The International Center for Law and Religion Studies was pleased to present awards to ten outstanding students from the J. Reuben Clark Law School on March 26, 2014, at the Law School's annual Barrister's Ball.
Receiving Meritorius Service Awards for a variety of contributions to the work of the Center were Michelle Jeffs, Carl Hollan, and Eimi Priddis. Outstanding Service Awards, recognizing three years of service to the annual International Law and Religion Symposium were presented to Cherise Bacalski, Jorge Gavilanes, Erica Berrett, Natalia Peterson, Joshua Bishop, Daniel Scow, Kia Hohaia, Michelle Jeffs, and Eimi Priddis.
On 5 March 2014, Dean Brett G. Scharffs presented the fifth and final lecture in the BYU Law School's 2014 World of Law brown bag series, designed to give undergraduate students the opportunity to hear top legal scholars from BYU Law School address critical issues in the world. Dean Scharffs, who is Francis R. Kirkham Professor of Law as well as Associate Dean of the Law School and Associate Director of the International Center for Law and Religion Studies, spoke on Religious Freedom, outlining three ways that law students help with this important work:
- Learning: Classes and seminars on US and international freedom of religion.
- Advocacy: Opportunities to work on Supreme Court briefs in pending
Professor W. Cole Durham, Jr., Director of the International Center for Law and Religion Studies, was the keynote speaker at a Regional consultation on Promoting the Freedom of Religion or Belief in ASEAN in Jakarta, Indonesia, from 19-20 February 2014. The event was hosted by HRWG – Human Rights Working Group, a Coalition of Indonesian NGOs for International Human Rights Advocacy, in partnership with the Indonesian Representative for AICHR, Mr. Rafendi Djamin, and supported by the Canadian Government. Participants included members of AICHR, ACWC, representatives of relevant governmental agencies from ASEAN Member States, National Human Rights Institutions (NHRI’s) from Indonesia and the Philippines, Think Tanks and academes, Human Rights NGOs, interfaith dialogue organizations, and religious organization from several ASEAN Member States and representatives from the diplomatic community in Jakarta.... more
Renata Uitz (Hungary), Cole Durham, Janet Ep Buckingham (Canada), Judge Françoise Tulkens (European Court of Human Rights)
Photo by Page Johnson
In a crowded, wood-paneled mock courtroom at a recent conference on religious liberty in Provo, delegates from 40 countries listened intently through their headphones as translators scrambled to integrate 15 languages, ranging from Macedonian to Vietnamese.
At the podium, a South African judge told how he twice overruled parental religious objections, forcing them to allow their child a blood transfusion. "I think in both cases the parents were eventually happy that their children survived," he said.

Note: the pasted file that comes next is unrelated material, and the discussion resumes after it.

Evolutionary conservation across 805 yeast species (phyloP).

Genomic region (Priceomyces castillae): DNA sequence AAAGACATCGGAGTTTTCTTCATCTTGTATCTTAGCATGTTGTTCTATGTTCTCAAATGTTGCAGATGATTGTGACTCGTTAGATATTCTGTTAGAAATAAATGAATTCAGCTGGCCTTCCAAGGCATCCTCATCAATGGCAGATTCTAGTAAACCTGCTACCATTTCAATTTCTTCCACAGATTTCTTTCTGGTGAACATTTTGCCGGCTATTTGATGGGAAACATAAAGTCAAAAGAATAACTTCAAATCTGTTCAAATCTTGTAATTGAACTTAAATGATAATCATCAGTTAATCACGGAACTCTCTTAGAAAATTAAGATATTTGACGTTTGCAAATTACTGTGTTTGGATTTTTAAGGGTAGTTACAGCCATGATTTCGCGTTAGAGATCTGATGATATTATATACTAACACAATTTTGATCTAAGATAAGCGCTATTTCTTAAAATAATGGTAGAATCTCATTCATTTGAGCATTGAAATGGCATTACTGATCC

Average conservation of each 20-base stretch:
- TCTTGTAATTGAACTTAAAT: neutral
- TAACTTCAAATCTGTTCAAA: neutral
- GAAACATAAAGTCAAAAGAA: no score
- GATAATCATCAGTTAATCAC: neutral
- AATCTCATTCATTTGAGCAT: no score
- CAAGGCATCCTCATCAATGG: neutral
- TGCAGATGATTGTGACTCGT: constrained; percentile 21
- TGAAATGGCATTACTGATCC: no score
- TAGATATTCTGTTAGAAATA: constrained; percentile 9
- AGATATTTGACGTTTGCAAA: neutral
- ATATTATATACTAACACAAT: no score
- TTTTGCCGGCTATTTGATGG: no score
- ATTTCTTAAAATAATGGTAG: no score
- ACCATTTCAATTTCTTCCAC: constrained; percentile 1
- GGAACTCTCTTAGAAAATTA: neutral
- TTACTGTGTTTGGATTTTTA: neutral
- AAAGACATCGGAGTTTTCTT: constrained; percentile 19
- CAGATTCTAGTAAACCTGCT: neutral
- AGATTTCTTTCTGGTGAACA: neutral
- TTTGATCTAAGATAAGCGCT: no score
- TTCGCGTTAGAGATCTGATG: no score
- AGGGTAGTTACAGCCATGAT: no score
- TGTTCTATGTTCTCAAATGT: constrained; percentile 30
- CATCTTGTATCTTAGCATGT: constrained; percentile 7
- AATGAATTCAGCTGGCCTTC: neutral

A Malaysian lawyer later stood to condemn any religious influence in public life. "Human rights is the enemy of all religions," he said, his perspective bent under the weight of a heavy-handed Muslim majority at home. “Human rights stem from... more
June 10, 2014 – United Nations
[Thanks to Nancy Lyon in Geneva]
A United Nations side event, World-wide Human Rights, Religious Liberty and Religious Minorities, was held in Geneva on 10 June 2014. The event was sponsored by the Permanent Delegation of the Council of Europe, Permanent Mission of Uruguay, Spain, and Canada and the International Association for the Defense of Religious Liberty. The event presented and discussed perspectives on protecting freedom of religion and the rights of religious minorities, highlighting the importance that all actors work closely together to promote world peace.
The International Association for the Defense of Religious Liberty proposed a holistic... more
Washington, D.C., May 29, 2014 – Religious freedom is one of only three factors significantly associated with global economic growth, according to a new study by researchers at Georgetown University and Brigham Young University. The study looked at GDP growth for 173 countries in 2011 and controlled for two-dozen different financial, social, and regulatory influences.
As the world navigates away from years of poor economic performance, religious freedom may be an unrecognized asset to economic recovery and growth, according to this new study. The study examines and finds a positive relationship between religious freedom and ten of the twelve pillars of global competitiveness, as measured by the World Economic Forum’s Global Competitiveness Index (see example in chart at right).
The study, however, goes beyond simple correlations... more